The Display: TCL 55P607

In the early days of 4K, we had cautioned consumers against hasty purchases related to the upcoming technology. As a recap and update, consumers looking for a relatively future-proof home theater display component need to have the following checklist in hand:

  • 4Kp60 capabilities with RGB 4:4:4 support
  • HDR support (preferably with Dolby Vision)
  • HDMI 2.0 ports with HDCP 2.2 support
  • Audio Return Channel (ARC) support

Thanks to the rapid adoption of 4K, the technology has come down in price. There are a wide variety of TVs and projectors fulfilling the above criteria. The budget often decides the size class as well as the TV panel technology (OLED vs. LCD/LED). The OLED vs. LCD/LED debate is beyond the scope of this piece, but, suffice to say that if the budget allows, one should go for an OLED television. Based on my particular installation location and budget considerations, I narrowed down my options to a LCD/LED TV in the 46 to 55" class. Available options included the Vizio M-Series, the Sony X800E, the Samsung MU8000 and MU7000 series, the TCL P- and S- series TVs, and the LG 55UH7700. Readers interested in the technical analysis of the above displays can refer to reviews on sites dedicated to analyzing TVs. From a specification viewpoint, the Samsung TVs were ruled out because of their lack of support for Dolby Vision. HDR10+ (the competing open HDR standard with features comparable to Dolby Vision) is yet to take off in a big way with respect to content and hardware support. In the meanwhile, there is a lot of content in OTT services that are encoded with Dolby Vision HDR. UHD Blu-rays with Dolby Vision have also started appearing inthe market. The TCL S- series was also ruled out for its 'fake' HDR nature (covered in the next section).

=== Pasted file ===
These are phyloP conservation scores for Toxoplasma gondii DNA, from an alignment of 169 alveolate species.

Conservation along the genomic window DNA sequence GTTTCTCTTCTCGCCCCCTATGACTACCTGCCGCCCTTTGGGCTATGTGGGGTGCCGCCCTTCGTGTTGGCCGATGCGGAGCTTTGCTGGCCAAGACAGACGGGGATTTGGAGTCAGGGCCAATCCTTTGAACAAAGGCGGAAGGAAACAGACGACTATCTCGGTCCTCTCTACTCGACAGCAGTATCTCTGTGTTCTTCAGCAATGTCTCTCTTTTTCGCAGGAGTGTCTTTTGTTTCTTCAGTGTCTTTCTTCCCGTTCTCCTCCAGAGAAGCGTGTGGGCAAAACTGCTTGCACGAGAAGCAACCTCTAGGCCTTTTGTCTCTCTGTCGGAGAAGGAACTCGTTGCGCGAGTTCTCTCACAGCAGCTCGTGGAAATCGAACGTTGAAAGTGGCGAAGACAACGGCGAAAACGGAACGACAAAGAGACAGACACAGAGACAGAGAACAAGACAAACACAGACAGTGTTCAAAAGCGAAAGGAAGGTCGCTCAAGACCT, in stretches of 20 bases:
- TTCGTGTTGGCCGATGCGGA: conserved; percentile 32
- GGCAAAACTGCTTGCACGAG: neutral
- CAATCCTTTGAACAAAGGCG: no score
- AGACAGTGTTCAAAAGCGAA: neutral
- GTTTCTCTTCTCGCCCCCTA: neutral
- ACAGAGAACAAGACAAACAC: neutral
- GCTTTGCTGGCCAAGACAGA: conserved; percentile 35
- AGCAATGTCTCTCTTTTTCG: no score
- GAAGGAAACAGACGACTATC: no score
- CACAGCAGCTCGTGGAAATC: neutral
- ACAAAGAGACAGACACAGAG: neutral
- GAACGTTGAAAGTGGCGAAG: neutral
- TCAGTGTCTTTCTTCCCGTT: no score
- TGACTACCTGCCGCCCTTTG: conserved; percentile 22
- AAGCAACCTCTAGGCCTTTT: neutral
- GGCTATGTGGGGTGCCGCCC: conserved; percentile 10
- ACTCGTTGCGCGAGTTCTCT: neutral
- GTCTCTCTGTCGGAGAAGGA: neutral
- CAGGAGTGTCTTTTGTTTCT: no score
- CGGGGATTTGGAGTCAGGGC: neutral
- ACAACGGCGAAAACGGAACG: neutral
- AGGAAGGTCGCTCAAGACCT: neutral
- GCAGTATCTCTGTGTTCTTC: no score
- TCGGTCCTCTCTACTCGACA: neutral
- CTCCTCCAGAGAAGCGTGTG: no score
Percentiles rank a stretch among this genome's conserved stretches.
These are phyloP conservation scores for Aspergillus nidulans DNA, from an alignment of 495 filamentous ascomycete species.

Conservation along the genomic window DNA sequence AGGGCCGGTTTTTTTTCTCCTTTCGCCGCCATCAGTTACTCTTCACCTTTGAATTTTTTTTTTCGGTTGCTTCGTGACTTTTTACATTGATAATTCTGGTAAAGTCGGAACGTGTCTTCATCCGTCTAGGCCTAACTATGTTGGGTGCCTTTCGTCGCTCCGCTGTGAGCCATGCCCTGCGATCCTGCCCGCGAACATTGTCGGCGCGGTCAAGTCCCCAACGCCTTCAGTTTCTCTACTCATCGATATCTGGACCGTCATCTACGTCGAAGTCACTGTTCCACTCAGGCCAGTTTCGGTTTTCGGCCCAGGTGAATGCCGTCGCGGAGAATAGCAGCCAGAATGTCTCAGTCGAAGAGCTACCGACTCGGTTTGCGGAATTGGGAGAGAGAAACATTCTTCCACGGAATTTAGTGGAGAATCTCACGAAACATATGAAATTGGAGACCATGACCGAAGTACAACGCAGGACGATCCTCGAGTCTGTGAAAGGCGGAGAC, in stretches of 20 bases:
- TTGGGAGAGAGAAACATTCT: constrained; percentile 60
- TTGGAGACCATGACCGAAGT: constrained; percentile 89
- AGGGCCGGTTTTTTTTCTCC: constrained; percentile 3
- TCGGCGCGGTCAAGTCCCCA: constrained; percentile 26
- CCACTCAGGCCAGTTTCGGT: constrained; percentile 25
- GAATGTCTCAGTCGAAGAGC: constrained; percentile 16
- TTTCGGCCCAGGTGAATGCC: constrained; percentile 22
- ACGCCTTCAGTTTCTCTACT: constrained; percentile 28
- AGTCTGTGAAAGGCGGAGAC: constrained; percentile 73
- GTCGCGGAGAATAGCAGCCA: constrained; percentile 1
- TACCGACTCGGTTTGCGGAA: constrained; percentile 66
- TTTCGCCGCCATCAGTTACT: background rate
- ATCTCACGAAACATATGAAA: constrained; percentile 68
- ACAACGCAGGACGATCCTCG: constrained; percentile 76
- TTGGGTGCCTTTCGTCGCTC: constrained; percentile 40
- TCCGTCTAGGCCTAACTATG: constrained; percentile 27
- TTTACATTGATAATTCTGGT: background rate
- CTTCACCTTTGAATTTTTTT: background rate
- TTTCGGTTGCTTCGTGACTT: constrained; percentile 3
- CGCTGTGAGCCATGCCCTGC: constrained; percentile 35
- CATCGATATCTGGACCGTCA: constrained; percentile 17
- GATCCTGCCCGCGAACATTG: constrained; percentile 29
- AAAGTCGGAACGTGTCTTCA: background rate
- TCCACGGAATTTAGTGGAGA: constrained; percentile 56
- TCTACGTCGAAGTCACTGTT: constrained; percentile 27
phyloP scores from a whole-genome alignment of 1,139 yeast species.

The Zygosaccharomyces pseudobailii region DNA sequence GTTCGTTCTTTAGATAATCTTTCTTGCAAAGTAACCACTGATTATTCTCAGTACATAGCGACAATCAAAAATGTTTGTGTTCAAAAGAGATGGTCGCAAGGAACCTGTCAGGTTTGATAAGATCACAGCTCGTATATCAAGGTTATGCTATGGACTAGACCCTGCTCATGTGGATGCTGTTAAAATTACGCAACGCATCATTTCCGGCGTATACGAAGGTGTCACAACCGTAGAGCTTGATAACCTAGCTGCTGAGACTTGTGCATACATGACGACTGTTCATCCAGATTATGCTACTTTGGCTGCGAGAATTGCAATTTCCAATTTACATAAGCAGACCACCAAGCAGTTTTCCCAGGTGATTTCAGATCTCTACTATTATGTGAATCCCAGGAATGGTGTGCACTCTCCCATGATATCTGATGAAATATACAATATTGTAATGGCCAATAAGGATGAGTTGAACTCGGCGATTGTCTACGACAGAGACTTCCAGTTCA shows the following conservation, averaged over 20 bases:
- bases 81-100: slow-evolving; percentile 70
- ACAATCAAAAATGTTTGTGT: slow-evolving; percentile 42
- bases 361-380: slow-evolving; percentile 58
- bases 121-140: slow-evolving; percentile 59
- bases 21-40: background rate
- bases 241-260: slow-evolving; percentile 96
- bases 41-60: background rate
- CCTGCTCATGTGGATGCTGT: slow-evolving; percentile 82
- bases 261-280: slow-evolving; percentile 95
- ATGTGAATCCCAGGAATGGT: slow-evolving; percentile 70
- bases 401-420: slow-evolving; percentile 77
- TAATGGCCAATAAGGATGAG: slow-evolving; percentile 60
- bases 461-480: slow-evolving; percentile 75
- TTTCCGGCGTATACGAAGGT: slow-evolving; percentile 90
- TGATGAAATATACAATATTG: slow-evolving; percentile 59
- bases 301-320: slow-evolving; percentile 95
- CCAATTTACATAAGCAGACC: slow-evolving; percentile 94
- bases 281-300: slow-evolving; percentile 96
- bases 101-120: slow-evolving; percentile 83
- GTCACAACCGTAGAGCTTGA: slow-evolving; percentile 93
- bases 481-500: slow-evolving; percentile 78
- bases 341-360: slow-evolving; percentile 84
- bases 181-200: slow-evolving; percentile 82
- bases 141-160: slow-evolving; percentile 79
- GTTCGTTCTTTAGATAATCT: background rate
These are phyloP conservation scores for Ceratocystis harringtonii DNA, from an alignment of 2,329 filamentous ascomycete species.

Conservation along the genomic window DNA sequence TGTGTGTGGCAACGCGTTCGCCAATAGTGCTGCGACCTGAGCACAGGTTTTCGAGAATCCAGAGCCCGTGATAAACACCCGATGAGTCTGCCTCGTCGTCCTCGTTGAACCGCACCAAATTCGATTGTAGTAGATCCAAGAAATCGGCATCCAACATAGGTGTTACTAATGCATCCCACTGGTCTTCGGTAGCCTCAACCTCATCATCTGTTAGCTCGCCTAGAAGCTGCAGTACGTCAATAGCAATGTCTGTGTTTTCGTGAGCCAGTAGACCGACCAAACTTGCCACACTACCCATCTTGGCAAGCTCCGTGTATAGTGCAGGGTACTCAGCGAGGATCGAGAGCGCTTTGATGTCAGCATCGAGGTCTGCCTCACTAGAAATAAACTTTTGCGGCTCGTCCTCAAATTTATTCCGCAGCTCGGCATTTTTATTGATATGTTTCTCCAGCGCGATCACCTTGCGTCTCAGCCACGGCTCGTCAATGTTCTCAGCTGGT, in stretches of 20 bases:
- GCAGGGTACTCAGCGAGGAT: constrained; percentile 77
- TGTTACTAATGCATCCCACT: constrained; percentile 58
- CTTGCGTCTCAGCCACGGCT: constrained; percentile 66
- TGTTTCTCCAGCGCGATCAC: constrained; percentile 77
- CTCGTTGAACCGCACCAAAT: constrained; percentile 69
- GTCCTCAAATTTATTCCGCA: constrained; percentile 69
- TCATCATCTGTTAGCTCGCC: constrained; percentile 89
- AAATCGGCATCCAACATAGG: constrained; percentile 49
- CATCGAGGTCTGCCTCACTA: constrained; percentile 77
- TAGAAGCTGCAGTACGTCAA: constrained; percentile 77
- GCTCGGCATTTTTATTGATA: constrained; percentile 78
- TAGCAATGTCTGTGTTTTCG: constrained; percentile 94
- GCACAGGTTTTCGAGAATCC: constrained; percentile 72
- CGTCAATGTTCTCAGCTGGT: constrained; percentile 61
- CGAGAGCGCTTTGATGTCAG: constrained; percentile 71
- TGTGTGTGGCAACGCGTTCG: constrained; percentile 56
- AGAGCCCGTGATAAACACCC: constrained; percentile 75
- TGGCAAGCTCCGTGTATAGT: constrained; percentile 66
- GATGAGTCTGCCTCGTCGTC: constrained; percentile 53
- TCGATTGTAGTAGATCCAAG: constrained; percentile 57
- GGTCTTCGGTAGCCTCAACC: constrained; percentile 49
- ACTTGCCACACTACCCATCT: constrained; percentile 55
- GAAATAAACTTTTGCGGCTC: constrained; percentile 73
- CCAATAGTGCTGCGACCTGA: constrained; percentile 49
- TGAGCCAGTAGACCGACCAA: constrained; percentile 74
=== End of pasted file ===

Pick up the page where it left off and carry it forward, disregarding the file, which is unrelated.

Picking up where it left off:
In the end, we decided upon the TCL 55P607 as an upgrade from the Sony KDL46EX720 in our test setup. The TV has been well-reviewed. For all practical purposes, 3D is dead, and we were not worried about the absence of 3D capabilities in the TCL model.

The TCL 55P607 is also an impressive smart TV platform, thanks to the integrated Roku features. It also enables network control of the unit. As a power user, I am not a big fan of Roku beyond its ease of use for premium OTT streaming services. In our previous evaluations, its local media playback capabilities turned out to be abysmal. In its recent iterations, the excessive advertising push has also been a bit disconcerting. In any case, it essentially comes for free with the 55P607, and for its price, it is a welcome option. Further down in this review, we will also look at how the built-in Roku platform performs for typical modern HTPC usage.

In the course of usage, I found that the TCL 55P607 delivered good value for money. However, it was not without its share of problems. One minor issue was the relatively rare flashing while playing back certain scenes (also brought out in the RTINGS review of the set). It is related to the local dimming algorithm used in the TV.

The other aspect was its high power consumption when the display was switched off. Admittedly, I do not have other comparison points, but, 24.65W in standby mode (just being able to turn it on over the network using the Roku app) seems a bit high. Finally, we found that the firmware originally on the TV when I purchased it (v7.7) had a compatibility issue with certain HDR sources that was later silently resolved in a firmware update (v8.0). That particular issue is covered in detail in the UHD Blu-ray playback section.

Introduction The AVR: Denon X3400H